|Elevation||2,882 m (9,455 ft)|
|Length||400 km (250 mi)|
|Provinces||Shanxi, Henan and Hebei|
|Range coordinates||38°N 113°E / 38°N 113°ECoordinates: 38°N 113°E / 38°N 113°E|
The Taihang Mountains (Chinese: 太行山; pinyin: Tàiháng Shān) are a Chinese mountain range running down the eastern edge of the Loess Plateau in Shanxi, Henan and Hebei provinces. The range extends over 400 kilometres (250 mi) from north to south and has an average elevation of 1,500 to 2,000 metres (4,900 to 6,600 feet). The principal peak is Mount Xiaowutai (2,882 metres (9,455 feet)). The Taihang's eastern peak is Mount Cangyan in Hebei; Baishi Mountain forms its northern tip.
The Taihang Mountains were formed during the Jurassic. Brown forest and cinnamon soils are found here.
The name of Shanxi Province, meaning "west of the mountains", derives from its location west of the Taihang Mountains. The name of Shandong Province (east of the mountains) originally applied to the area east of the Xiao Mountains, but by the Tang dynasty it refers to the area east of the Taihang Mountains; this entity evolved into the modern-day Shandong Province, though the actual border of the province has moved considerably to the east.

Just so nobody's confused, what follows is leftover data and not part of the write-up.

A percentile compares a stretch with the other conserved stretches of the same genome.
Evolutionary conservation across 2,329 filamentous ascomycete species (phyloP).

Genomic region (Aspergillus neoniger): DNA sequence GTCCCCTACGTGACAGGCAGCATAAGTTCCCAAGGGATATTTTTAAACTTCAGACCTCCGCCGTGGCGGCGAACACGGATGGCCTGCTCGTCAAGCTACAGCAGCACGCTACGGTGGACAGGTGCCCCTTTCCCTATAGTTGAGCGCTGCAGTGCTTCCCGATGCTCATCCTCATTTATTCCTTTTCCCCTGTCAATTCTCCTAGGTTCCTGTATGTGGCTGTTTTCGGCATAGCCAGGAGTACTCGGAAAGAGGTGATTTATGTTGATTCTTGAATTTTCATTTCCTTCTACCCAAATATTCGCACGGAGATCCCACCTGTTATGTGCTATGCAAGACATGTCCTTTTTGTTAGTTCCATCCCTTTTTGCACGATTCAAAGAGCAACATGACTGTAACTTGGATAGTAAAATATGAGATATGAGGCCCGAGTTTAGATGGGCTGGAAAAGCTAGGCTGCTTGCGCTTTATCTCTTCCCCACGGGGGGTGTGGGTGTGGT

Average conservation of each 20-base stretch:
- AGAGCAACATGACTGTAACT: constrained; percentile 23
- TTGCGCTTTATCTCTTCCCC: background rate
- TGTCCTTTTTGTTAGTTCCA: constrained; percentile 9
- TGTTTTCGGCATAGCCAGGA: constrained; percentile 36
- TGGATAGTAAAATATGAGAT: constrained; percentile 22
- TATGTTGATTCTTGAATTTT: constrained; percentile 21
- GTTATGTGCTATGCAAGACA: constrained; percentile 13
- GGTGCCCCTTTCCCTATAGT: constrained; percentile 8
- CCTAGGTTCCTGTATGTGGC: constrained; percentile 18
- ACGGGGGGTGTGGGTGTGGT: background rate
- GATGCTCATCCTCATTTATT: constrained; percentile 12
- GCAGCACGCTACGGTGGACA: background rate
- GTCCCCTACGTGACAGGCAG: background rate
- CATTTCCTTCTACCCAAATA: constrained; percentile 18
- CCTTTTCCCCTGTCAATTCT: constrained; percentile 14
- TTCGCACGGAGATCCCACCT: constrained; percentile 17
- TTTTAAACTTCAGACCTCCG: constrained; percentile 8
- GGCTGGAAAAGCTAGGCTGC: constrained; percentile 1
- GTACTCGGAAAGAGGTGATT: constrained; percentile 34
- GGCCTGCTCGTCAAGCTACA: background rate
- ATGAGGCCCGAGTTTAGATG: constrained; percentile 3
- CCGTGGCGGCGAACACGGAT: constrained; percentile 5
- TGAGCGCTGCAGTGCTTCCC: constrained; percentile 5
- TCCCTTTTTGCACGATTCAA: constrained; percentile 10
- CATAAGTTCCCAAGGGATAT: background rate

The Hai River system runs through the Taihang Mountains. The Red Flag Canal is located on the south edge of the Taihang Mountains.
The Shijiazhuang–Taiyuan high-speed railway crosses under the Taihang Mountains via the Taihang Tunnel, which, at almost 28 kilometres (17 mi), is the third longest railway tunnel in China.
Many references to this range in “Fanshen” by William Hinton, with their significance in the Chinese Socialist revolution.